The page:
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Hello, we have encountered a strange situation. One of our clients has several legacy applications, which were not written by our company and are not supported. These applications connect to their old DB. It appears that one of them uses entity framework and changes table schema. They all use the same DB user. Question: how can we log schema changes into the DB, so it would register the full app info of the connection making the change?

This way we will find the problematic application and disable just it, leaving the rest of them running. Thank you Arcady

asked 28 Jan '19, 02:46

Arcady%20Abramov's gravatar image

Arcady Abramov
accept rate: 0%

Well, I don't think there's a direct way to log the application doing the schema changes, as SQL Anywhere does not (yet?) support DDL triggers which would be helpful here.

But you could add a login_procedure that logs the connection number and application info of the new connection, say to the console log (via MESSAGE statements) or into a "login_info" table. Later on, when you notice schema changes, you can check the translated transaction log and connect the connection id info from the translated log with the info taken during the login to identify the application.

If the application in question is the only one doing schema changes (i.e. the other applications do not need to make those), you might also revoke the database user to do so (unless it has DBA privilege...).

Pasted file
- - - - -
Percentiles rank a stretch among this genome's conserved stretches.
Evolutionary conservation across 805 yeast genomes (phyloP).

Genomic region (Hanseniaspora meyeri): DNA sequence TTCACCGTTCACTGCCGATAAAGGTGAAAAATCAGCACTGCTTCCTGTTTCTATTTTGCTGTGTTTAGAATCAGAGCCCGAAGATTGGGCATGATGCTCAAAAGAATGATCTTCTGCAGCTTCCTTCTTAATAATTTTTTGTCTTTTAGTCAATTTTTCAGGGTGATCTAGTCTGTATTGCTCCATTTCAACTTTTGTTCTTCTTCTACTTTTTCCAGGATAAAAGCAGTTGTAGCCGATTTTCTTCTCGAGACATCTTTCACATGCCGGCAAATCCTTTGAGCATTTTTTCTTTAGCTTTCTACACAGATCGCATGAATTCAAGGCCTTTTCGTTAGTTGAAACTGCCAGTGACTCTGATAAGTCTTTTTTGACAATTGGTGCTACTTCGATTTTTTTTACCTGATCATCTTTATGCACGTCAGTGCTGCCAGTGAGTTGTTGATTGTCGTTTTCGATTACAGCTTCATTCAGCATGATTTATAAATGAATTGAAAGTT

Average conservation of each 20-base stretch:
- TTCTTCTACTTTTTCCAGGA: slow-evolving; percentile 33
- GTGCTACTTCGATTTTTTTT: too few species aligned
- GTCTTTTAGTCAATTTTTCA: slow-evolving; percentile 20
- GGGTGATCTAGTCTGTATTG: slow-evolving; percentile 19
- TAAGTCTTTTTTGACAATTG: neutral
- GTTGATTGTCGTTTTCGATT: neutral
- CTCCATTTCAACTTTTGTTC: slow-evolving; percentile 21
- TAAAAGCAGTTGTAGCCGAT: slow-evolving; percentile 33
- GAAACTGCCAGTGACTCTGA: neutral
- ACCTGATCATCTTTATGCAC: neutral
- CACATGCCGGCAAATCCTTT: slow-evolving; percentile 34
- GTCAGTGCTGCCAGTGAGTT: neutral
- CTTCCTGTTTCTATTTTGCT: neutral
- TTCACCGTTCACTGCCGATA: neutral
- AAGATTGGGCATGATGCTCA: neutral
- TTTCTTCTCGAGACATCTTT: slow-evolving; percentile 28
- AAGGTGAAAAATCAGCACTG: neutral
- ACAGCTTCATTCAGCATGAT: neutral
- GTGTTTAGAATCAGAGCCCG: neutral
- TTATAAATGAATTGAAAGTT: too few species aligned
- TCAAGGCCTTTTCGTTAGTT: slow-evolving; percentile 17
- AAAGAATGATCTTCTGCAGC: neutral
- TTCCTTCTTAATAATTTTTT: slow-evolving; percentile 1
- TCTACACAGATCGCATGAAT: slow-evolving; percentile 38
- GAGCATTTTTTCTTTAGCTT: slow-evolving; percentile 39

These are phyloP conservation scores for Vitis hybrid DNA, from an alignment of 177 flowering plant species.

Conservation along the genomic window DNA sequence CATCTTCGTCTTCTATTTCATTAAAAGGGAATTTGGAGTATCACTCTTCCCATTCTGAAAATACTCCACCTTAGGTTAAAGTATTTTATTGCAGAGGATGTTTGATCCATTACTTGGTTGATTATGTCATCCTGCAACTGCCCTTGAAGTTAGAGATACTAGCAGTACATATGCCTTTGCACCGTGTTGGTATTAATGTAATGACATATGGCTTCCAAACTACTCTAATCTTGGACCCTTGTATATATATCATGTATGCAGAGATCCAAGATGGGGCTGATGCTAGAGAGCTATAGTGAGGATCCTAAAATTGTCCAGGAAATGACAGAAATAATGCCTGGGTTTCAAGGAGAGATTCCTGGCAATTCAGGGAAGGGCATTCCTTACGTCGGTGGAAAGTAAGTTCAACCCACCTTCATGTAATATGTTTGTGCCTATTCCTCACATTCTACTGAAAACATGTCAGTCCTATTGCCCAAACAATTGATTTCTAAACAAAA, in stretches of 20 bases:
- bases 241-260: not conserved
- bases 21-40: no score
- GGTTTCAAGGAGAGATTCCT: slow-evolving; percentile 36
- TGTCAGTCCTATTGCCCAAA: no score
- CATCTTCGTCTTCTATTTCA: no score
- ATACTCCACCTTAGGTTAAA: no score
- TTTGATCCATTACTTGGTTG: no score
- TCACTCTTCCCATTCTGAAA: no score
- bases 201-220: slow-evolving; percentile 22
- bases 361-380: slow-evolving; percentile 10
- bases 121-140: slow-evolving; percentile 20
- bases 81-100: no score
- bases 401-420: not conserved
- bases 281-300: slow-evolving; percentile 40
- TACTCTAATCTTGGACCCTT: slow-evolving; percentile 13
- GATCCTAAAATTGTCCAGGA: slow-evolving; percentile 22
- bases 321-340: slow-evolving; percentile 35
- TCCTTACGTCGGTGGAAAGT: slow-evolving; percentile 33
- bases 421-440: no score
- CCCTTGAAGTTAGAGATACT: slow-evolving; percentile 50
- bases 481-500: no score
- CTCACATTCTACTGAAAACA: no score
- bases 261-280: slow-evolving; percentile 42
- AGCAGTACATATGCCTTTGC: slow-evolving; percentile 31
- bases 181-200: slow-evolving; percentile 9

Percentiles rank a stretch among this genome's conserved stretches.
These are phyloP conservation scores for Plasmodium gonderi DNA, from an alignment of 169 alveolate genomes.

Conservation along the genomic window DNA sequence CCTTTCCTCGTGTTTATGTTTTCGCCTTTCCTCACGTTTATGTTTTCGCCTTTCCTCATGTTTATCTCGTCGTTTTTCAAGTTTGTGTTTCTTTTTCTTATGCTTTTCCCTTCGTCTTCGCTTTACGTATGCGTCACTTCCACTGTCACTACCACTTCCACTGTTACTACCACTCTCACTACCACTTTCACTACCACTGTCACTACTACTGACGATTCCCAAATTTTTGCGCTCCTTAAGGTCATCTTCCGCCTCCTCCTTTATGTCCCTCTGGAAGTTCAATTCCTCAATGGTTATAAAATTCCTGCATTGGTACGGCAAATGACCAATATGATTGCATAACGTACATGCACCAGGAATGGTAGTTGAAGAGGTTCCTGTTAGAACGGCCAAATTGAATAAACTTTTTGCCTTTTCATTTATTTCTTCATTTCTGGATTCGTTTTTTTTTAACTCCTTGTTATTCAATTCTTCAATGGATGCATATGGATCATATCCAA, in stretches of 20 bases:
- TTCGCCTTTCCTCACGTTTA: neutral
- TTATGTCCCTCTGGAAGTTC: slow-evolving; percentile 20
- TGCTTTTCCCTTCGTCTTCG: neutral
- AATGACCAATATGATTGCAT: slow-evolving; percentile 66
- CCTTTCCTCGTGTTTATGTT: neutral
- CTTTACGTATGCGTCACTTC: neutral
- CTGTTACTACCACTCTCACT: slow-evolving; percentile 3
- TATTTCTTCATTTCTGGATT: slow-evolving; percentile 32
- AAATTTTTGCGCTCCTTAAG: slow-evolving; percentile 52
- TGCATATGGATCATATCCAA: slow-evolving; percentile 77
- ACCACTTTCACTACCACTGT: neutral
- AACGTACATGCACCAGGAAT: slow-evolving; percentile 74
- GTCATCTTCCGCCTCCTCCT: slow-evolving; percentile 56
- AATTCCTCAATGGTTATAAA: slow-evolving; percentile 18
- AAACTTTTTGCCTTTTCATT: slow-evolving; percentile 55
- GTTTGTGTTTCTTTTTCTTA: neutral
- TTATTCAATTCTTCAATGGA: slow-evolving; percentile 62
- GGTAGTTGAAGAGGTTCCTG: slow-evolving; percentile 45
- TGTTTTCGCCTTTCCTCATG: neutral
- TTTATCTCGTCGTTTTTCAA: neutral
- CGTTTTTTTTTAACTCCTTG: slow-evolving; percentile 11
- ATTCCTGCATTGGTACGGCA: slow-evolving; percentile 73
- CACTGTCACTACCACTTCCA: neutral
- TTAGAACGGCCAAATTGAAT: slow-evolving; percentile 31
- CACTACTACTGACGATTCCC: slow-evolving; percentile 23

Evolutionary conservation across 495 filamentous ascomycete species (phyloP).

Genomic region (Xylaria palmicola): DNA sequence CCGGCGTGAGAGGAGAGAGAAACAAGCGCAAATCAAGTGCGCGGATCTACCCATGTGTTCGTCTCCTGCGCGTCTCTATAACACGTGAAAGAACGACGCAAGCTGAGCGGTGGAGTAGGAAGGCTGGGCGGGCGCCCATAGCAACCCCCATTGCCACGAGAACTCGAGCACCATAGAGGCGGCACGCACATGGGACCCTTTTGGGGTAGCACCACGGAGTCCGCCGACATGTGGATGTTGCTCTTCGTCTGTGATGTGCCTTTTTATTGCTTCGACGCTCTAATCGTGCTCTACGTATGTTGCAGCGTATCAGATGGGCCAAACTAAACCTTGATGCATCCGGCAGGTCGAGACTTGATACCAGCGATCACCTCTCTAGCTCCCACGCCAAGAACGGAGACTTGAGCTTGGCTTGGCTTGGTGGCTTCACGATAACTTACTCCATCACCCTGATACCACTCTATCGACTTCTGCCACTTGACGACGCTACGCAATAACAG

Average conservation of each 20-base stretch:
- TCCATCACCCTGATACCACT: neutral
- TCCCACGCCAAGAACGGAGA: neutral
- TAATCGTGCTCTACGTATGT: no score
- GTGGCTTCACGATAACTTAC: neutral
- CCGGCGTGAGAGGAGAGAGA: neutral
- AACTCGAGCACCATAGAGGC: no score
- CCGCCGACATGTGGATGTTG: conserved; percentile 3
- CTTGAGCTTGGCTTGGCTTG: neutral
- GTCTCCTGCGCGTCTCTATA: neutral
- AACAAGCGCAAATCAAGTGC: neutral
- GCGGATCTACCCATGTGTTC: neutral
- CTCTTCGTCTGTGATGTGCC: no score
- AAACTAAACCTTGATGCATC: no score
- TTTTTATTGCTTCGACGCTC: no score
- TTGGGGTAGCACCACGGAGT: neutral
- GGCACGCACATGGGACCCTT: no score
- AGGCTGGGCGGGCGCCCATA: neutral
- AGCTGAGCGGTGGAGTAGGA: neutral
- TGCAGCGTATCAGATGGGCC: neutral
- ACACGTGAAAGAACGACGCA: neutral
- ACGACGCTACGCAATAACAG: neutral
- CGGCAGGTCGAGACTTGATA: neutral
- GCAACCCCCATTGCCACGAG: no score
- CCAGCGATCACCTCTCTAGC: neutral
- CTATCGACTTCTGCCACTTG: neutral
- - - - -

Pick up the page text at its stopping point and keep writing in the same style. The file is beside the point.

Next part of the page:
FWIW, the SYSTAB table has a column "last_modified_at_utc" that tells the time of the last table schema modification - that could also help to identify the apllication.

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answered 28 Jan '19, 04:08

Volker%20Barth's gravatar image

Volker Barth
accept rate: 34%

edited 28 Jan '19, 04:15

Can you give me an example of launching the login procedure? I seem to be unable to write a row into a DB table using it.

(28 Jan '19, 04:19) Arcady Abramov
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You do not launch the procedure itself, it is automatically called during a login - it's like a hook/callback procedure.

Here's a simple sample that expect a "MyLogins" table with some typical columns and some default columns for PK (default autoincrement) and default timestamp... - of course error handling is critial here, otherwise every connect could fail...

create procedure "DBA".STP_Login()
   insert "DBA".MyLogins(UserName, ConnNumber, ConnInfo)
      current user,

   -- Call the default login procedure
   call sp_login_environment;

grant execute on "DBA".STP_Login to PUBLIC;

set option PUBLIC.Login_procedure='DBA.STP_Login';
(28 Jan '19, 05:19) Volker Barth

Thank you, I shall try that

(28 Jan '19, 05:40) Arcady Abramov

FWIW, you can also use system events of type "Connect" and "Disconnect" to log information about connections and their according AppInfo.

In contrast to the login_procedure approach, you could thereby also track when each connection is closed, and might also check whether SYSTAB.ast_modified_at_utc has been changed during the connection's life time...

(28 Jan '19, 07:54) Volker Barth
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question asked: 28 Jan '19, 02:46

question was seen: 1,292 times

last updated: 28 Jan '19, 07:54